>However, some believe that markets are being overrun by funds, which in turn is creating problems of its own. As trillions of dollars have been poured into ETFs, a growing chorus of active fund managers have made clear their distaste for a product that has made justifying their existence increasingly challenging. Some managers have pointed to the fact that the huge sums of money being put into ETFs raise the risk of creating and inflating market bubbles, whilst others have suggested that such funds exacerbate market distortions, thus preventing the ability of markets to accurately price assets and efficiently allocate capital.
Perhaps they have a point. Researchers from Stanford University and Emory University in the US, as well as from the Interdisciplinary Center Herzliya in Israel, found that increased ownership of individual stocks through ETF investment widened the bid-offer spread in such shares, which in turn made them more expensive to buy and sell, and thus less appealing. The funds also cause specific shares to shed some of their unique price paths, and instead move more in concert with the wider stock market. According to the universities’ research, a one-percentage point increase in ETF ownership results in a 9-percent increase in the share’s correlation with its industry group and the broader market during the ensuing 12 months. Furthermore, the correlation between the stock’s price and its future earnings falls by 14 percent; its bid-offer spread widens by 1.6 percent; and absolute returns increase by 2 percent.
The study is just one of a handful released in recent times illustrating the problem of lower market efficiency as a result of the introduction of more funds. New York hedge fund Horizon Kinetics, for example, recently showed that the correlation between the S&P 500 and its largest constituents has dramatically increased over the past 20 years. With fewer trades on average resulting for each stock, market liquidity is also likely to be more constrained, while transaction costs may also increase. As such, many see ETFs as an undesirable addition to markets, with traders in particular unable to identify as many opportunities on the basis of research on earnings, valuation and other metrics.
Some have even resorted to labelling ETFs as “weapons of mass destruction”, such as Arik Ahitov and Dennis Bryan, managers of the $789 million FPA Capital Fund. Again citing the problem of heightened correlation between stock prices and the wider market, the managers also lamented the creation of markets that are increasingly separated from underlying fundamentals. According to Ahitov and Bryan, “When the world decides that there is no need for fundamental research and investors can just blindly purchase index funds and ETFs without any regard to valuation, we say the time to be fearful is now”. Seth Klarman, the noted value investor currently managing the $30 billion Baupost Group, meanwhile, told investors in February that as the popularity of passive investment increases, and as active management diminishes, “the more inefficient the market is likely to become”.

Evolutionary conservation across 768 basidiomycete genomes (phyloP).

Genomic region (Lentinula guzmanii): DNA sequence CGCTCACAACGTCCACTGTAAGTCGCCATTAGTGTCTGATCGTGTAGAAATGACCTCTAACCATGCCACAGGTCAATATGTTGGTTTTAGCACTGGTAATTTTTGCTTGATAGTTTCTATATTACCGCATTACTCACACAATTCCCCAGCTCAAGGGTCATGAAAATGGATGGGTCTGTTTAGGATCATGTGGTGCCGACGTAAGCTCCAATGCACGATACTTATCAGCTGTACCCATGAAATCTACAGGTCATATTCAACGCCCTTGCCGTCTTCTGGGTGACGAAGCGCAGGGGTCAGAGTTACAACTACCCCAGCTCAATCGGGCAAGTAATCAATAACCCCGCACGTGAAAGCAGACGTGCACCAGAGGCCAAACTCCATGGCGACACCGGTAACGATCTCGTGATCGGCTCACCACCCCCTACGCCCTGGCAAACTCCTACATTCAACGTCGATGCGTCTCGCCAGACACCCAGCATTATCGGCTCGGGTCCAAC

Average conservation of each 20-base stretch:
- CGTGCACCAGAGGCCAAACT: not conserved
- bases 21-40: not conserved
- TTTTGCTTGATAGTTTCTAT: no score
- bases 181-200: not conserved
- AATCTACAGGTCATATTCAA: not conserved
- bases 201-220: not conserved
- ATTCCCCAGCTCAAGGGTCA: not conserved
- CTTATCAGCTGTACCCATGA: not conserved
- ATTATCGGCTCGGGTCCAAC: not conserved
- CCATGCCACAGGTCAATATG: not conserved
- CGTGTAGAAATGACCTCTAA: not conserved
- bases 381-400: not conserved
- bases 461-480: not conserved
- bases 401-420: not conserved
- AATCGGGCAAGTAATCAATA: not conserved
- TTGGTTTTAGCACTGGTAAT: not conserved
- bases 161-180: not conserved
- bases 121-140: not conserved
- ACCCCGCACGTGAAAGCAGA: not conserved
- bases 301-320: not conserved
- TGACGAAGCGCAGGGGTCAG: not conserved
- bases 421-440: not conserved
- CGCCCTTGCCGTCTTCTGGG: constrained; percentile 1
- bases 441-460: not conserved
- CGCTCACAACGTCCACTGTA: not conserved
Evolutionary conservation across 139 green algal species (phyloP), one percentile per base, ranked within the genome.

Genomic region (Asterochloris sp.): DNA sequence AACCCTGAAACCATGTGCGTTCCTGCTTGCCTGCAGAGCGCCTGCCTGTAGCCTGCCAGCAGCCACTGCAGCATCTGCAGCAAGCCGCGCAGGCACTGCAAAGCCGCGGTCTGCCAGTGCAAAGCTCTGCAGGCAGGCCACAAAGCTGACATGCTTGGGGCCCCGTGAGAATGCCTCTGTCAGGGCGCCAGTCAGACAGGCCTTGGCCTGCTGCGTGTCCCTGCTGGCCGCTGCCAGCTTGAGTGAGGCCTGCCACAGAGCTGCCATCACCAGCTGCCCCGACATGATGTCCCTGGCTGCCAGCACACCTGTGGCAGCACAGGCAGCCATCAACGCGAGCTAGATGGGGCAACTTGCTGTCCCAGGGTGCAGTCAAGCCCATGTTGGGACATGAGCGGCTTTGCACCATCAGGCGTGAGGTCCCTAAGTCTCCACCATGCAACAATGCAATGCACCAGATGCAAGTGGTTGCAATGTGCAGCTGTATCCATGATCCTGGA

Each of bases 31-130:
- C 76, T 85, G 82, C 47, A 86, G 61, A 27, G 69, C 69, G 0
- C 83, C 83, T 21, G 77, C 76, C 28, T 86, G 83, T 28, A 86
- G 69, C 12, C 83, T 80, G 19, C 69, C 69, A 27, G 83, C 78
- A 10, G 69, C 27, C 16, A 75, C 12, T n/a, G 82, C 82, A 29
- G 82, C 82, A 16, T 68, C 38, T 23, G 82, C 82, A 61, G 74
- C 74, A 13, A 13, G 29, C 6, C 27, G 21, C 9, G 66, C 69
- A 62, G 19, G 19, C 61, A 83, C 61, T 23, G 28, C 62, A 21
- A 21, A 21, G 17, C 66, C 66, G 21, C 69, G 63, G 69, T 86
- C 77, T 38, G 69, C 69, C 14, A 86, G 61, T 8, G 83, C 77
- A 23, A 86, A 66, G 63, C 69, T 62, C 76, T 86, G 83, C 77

Although both the aforementioned research and the money managers make some pointed observations, not everyone is convinced. Goldman Sachs observed that passive investors constitute only around 14 percent of the S&P 500; although this figure is markedly higher than the 9 percent recorded in 2013, it still represents a fairly small portion of the market. Indeed, the total value of the US stock market has risen from about $10 trillion in 2008 to approximately $27 trillion at present; whereas, over the same time period, equity ETFs have grown from just $300 billion to $1.7 trillion. Even with all their publicised growth, therefore, they still account for only a little over 6 percent of the equity pie. State Street, meanwhile, recently stated that it saw no material deterioration in bid-offer spreads as a result of ETF usage, while correlation between S&P 500 members remains near record lows, almost 50 percent below the average over the past six years. It should also be mentioned that the FPA Capital of today is far from the headline-grabbing equity fund it was for the 25-year period to 2010, when it returned 14.5 percent per year and was widely considered among the top funds in its asset class. In recent years, it has put as much as 35 percent of its assets into cash, resulting in the fund underperforming its benchmark index by 66 percent and trailing 99 percent of its peers during the last five years. Bemoaning the impact of ETFs, therefore, suggests in some cases that the consequences of the funds’ own mismanagement during the last few years may have been somewhat ignored in the final analysis.
Whether all this means that the death of the traditional stock-picker is fast dawning upon us remains to be seen. Some, such as CEO Euan Munro of Aviva Investors, believe that the somewhat unique environment of low interest rates prevailing throughout much of the world—an environment that has helped to bolster equity markets during the decade—is soon “coming to an end”. Munro expects that active managers will be more highly sought after during the coming period, when markets are likely to experience more volatility. Under such conditions, more winners and losers are likely to present themselves at any one time. Professional fund managers will also have greater access to the latest tools, including big data, in order to identify investment opportunities.
At the same time, however, it appears highly unlikely that the growth in popularity of ETFs will abate anytime soon. They are providing a significantly more diverse range of investor sophistication with the chance to convincingly participate in financial markets, as well as arguably creating a new market paradigm in which it will seemingly take greater efforts by active fund managers to identify and exploit those market-pricing anomalies that yield favourable gains. Or indeed, ETF growth may also continue to create new types of market distortions, thus presenting additional opportunities for professional investors to capitalise on undervalued securities. As stated by CIO of Ritholtz Wealth Management, columnist and blogger Barry Ritholtz, “ETFs and index investing attract capital because they are inexpensive and outperform the vast majority of active managers. Blaming ETFs for the woes of stock-pickers misses the lesson the market is trying to teach”.
According to PwC (PricewaterhouseCoopers), passively managed funds are projected to more than triple in asset value to more than $23.2 trillion by 2020, which would account for more than one-fifth of the $112 trillion of assets managed around the world. If so, then one can reasonably conclude that the age of the ETF is well and truly in full swing.